Author Topic: Help Calculating Cost of Building New Home vs Paying Off Current and Staying  (Read 502 times)

pseudoyams

  • 5 O'Clock Shadow
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Hi Everyone!
  First time poster here, but LONG time MMM follower.   Hmm, where to start on this....

 The wife and I have been looking at moving for the last couple years. Never could really find what we want in a house without a large remodel so we decided to build and are in the process of such. "In process" as in we decided on a builder and are starting the design of the new home layout. We arent planning on breaking ground until April/May 2019 so we havent really committed to anything else besides time.  We've been in our current (and first) home for 10 years now and while the location is very ideal, theres a few irks with the home we have - low basement ceilings (6'8"), 1.5 baths with two kids (7 and 5yo), the house is coming up on needing new windows, roof, etc, etc as its just that time for the house.

Anyways,  I keep flip flopping on whether Id like to move or not so Im being very thorough on all the numbers.  Im more wishy washy than she is and she's the frugal one.  ;) The current location is what keeps swaying us to stay.  We currently save approx 75-80%++ of our income.  "++" meaning that my comp plan is 75% salary and 25% commission and Im only factoring in the base salary on that savings rate. The only other debt we have besides the current mortgage is a new to me car loan which with my mileage reimbursements it evens out in my favor plus some extra. We have already purchased the new 1.5 acre lot with cash a few months ago. ;)  Current lot is 2.7 acres, just for perspective.

So what Im trying to do here is calculate the cost difference of building a new home vs staying here and just paying off the whole deal and keep some of the other subjective stuff out of this exercise.  Im pretty good with math, and ran through the numbers real quick but Im not sure of their accuracy.  Complicating this a bit more, Im trying to calculate this based off estimated amounts for next year.  Ok, so heres what we have going on:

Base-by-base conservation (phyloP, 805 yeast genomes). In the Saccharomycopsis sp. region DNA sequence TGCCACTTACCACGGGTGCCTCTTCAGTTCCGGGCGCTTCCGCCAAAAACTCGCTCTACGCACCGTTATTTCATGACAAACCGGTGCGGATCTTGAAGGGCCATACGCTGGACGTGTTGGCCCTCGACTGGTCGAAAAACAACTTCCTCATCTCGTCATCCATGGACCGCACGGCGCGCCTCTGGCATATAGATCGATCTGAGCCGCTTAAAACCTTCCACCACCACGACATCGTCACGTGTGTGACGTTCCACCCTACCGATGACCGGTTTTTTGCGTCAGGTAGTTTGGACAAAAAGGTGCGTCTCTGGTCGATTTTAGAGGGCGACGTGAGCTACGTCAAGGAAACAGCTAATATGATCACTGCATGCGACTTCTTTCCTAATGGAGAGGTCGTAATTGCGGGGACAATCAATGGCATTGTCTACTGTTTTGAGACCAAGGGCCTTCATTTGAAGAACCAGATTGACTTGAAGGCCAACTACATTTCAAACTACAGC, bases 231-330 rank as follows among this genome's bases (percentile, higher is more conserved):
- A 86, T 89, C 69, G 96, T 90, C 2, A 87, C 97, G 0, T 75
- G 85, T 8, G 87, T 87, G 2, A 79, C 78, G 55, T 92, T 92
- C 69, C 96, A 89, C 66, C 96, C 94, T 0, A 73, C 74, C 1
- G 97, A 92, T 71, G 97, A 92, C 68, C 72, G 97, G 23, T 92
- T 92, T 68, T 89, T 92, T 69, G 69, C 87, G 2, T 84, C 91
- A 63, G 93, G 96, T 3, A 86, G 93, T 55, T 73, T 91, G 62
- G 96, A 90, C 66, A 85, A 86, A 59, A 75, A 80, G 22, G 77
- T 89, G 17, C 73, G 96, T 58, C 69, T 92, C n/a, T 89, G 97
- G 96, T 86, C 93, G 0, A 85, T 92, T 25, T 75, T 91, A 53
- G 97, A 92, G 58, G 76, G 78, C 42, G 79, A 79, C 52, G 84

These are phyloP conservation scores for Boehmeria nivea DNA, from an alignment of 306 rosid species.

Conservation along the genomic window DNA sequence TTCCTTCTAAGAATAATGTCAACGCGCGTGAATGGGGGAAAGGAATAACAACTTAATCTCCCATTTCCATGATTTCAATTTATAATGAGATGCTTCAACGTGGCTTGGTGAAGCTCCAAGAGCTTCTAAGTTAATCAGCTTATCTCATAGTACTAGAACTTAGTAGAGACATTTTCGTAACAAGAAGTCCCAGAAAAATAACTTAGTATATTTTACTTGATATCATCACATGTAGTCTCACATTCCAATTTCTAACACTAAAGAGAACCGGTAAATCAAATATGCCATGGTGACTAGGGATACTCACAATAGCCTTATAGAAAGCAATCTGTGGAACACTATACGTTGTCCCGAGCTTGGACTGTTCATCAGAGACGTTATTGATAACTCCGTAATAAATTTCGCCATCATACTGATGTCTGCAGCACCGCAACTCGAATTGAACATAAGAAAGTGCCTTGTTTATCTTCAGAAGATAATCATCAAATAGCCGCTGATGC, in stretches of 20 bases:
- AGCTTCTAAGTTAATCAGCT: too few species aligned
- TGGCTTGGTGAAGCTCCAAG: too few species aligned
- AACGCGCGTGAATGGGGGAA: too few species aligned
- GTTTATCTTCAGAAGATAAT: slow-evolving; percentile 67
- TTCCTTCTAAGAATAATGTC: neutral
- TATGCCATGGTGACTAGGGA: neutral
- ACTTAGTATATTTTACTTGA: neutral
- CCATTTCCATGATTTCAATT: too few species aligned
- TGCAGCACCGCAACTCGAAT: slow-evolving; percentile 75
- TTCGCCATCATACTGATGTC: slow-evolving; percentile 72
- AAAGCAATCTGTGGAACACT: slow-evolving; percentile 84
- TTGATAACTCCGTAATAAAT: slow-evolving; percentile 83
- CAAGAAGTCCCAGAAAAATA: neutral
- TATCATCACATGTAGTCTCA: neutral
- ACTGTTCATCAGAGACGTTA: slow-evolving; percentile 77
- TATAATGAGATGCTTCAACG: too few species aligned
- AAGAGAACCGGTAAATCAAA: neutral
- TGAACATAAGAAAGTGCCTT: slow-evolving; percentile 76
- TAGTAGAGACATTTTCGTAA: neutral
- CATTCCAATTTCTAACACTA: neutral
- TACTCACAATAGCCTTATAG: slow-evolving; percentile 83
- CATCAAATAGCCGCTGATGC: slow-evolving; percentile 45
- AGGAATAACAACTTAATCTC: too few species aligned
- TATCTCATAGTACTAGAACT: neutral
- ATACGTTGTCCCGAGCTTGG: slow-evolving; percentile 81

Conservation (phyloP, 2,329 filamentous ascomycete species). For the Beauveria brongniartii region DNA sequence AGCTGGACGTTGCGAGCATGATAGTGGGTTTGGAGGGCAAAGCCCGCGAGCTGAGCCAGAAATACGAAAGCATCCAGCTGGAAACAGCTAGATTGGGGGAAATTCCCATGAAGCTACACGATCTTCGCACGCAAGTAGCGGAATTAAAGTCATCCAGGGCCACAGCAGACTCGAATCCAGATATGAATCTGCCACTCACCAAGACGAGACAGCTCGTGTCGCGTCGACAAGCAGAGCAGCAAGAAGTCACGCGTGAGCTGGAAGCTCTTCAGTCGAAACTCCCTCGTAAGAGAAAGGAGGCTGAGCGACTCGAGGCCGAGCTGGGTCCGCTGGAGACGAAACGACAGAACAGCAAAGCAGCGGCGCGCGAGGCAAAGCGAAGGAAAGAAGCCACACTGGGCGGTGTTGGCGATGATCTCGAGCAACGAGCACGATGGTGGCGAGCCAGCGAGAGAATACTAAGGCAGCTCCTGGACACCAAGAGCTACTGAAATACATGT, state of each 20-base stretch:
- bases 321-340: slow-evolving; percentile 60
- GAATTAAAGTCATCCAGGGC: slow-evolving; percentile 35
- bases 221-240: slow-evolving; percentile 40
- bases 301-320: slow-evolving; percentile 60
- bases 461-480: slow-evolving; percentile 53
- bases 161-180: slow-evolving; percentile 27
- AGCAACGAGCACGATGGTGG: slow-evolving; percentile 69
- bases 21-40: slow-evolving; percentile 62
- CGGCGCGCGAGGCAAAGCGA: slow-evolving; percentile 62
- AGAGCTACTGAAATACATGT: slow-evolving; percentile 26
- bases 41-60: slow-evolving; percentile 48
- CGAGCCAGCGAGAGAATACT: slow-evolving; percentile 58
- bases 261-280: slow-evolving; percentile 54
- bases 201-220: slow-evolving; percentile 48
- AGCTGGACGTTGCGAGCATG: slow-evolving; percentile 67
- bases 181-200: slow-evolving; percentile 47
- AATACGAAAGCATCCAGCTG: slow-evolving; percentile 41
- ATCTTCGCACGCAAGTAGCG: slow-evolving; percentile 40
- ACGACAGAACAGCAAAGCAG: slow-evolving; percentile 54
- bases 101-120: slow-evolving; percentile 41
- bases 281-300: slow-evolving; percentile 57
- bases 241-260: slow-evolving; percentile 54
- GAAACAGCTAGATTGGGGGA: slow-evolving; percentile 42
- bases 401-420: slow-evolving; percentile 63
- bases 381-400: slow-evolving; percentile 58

Current mortgage:

$119k remaining at 2.875% - about 9.5 years left.  Im calculating by May next year itll be around $108k remaining on the current mortgage
Current principal + interest payment is $1201.


New Home:

We set a budget of $450k for the house.
As mentioned before, we already purchased the land (not included in above budge number).  $30k - for 1.5 acres.
We'll have $100k+ of cash to put forth for a down payment
Plus estimated $100-120k from the sale of our current home
We'll probably hang on to a bit of that so lets say the new loan amount will be $275k after down payments - $100k from the house and $75k cash.
At 4.5% interest on a 30 yr note for $275k, P+I would be $1400ish, but we plan on adding on an extra $500 per payment so lets go with $1900 / month - essentially making this a 17yr loan. Technically, we could do a 15 year loan, but I like the idea of putting a set extra amount per month as we desire rather than committing to a shorter loan for a few points.

So reading through the sitch, you can see that we can outright payoff our house next year if we want to, and be done with any type of debt.  Totally 100%. FU money would accumulate fast. In doing so, we'd save $13k in interest, sell the land. So we'd be "up" +$43k.  Plus, I guess i need to factor in all the money saved by not building a new home to make it apples to apples?? I feel like Im missing something here though....

Now, if we build we'll be looking at the cash down payment ($75k) + loan amount ($275k) + load interest ($226k) and now that I think about, therell be interest only payments for the construction loan, during the construction period, before its rolled into a mortgage...lets say $5k total for that.  Grand total: -$581k.

Im sure Im missing stuff here.  Does this make sense what Im trying to calculate?  Can the mustachians help me out with the numbers on this?

waltworks

  • Magnum Stache
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Add 20% to your construction budget, then run the numbers.

I mean, really, you are going to pay way more money for a bigger/nicer house. There's no way around that. You will work a number of extra years for the privilege of having more bathrooms and whatever else you want in a house - especially one that's custom built (which also requires a ton of time/effort from you).